The key to this, he says, is developing a value-driven ecosystem for SMEs in Africa. “A value chain nurtured and supported by big businesses on the continent will assist in tackling the critical challenges prominent in the region, particularly the need to create a significant number of jobs for the continent’s booming population.”
Moyo was discussing the issue at the 2018 Entrepreneurship Summit and Supplier event hosted by Old Mutual on Tuesday, 21 August, World Entrepreneur's Day, which aims to showcase the robust supply chain of SMEs cultivated in partnership with Old Mutual through various initiatives.
In South Africa, the SMME sector accounts for between 55-65% of economy-wide employment and is a critical interface between the central objective of inclusive economic growth and the structure of the domestic economy.
“For this reason, African entrepreneurship is central to Africa’s future prosperity. The most significant business opportunities in the coming decade will be created by Africans who start businesses, generate jobs and wealth, and capture growth opportunities. Developing entrepreneurship across the continent is, therefore, a critical component in achieving these mutually beneficial shared value goals,” says Moyo.
Khanya Okumu, small medium enterprise development manager, Old Mutual Limited, said that the promotion and development of entrepreneurship is not only one of the priorities identified by Old Mutual, but also in the South African National Development Plan and national programmes in various African countries.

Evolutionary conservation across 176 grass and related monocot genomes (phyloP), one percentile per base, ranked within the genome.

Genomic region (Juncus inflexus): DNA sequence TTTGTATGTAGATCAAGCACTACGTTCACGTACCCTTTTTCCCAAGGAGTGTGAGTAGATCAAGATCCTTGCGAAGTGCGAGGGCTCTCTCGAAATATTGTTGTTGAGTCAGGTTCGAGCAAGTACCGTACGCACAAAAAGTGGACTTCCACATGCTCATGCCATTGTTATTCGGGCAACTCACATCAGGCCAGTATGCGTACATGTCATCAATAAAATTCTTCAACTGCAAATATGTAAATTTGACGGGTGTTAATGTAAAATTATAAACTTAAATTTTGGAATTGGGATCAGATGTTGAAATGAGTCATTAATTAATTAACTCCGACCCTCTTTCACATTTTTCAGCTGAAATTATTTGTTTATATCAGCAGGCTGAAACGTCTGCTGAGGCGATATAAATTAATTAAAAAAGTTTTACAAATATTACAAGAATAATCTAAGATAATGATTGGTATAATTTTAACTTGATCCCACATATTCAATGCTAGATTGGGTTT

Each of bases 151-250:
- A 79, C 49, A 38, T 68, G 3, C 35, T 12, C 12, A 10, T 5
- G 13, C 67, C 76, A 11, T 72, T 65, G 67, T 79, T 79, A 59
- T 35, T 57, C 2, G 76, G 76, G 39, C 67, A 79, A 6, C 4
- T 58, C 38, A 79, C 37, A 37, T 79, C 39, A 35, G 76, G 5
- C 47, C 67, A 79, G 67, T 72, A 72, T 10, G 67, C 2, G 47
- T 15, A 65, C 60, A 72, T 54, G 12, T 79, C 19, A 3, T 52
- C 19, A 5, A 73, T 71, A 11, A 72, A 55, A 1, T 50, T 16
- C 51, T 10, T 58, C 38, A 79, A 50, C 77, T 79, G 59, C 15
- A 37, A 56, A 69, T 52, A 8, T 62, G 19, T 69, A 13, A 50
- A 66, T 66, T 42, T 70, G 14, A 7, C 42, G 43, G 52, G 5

Recognising the need to have scalability and measurable impact when addressing and promoting and supporting SMMEs, Old Mutual established an Entrepreneurship and Job Creation Ecosystem in 2017. The Old Mutual Entrepreneurship Ecosystem was created to provide a holistic Old Mutual offering to individual entrepreneurs and their businesses that can then be incorporated into the Old Mutual value chain and beyond.
“As a responsible business, Old Mutual has a key role to play in two aspects. The first is the provision of affordable access to finance. The second is access to a holistic ecosystem of non-financial support. This entails empowering South African entrepreneurs, and doing the same for our African SME sector, through the establishment of an ecosystem that fosters collaboration and partnership,” said Okumu.
“When enterprise and supplier development within large businesses work harmoniously together, as an effective and efficient ecosystem reliant on each other's strengths and support, both small and large business stand to benefit. Enterprise and supplier development within large businesses should move beyond compliance and towards the heart of transformation. Without a thriving and prosperous society and economy, the survival and sustainability of the existing corporates in South Africa are at risk. It is essential that all sectors play a role in enabling positive futures and laying the foundations for growth and prosperity for all. Corporates have the business experience, the funding, and the expertise to empower entrepreneurs and address some of the national issues that hinder their success and growth,” Moyo concludes.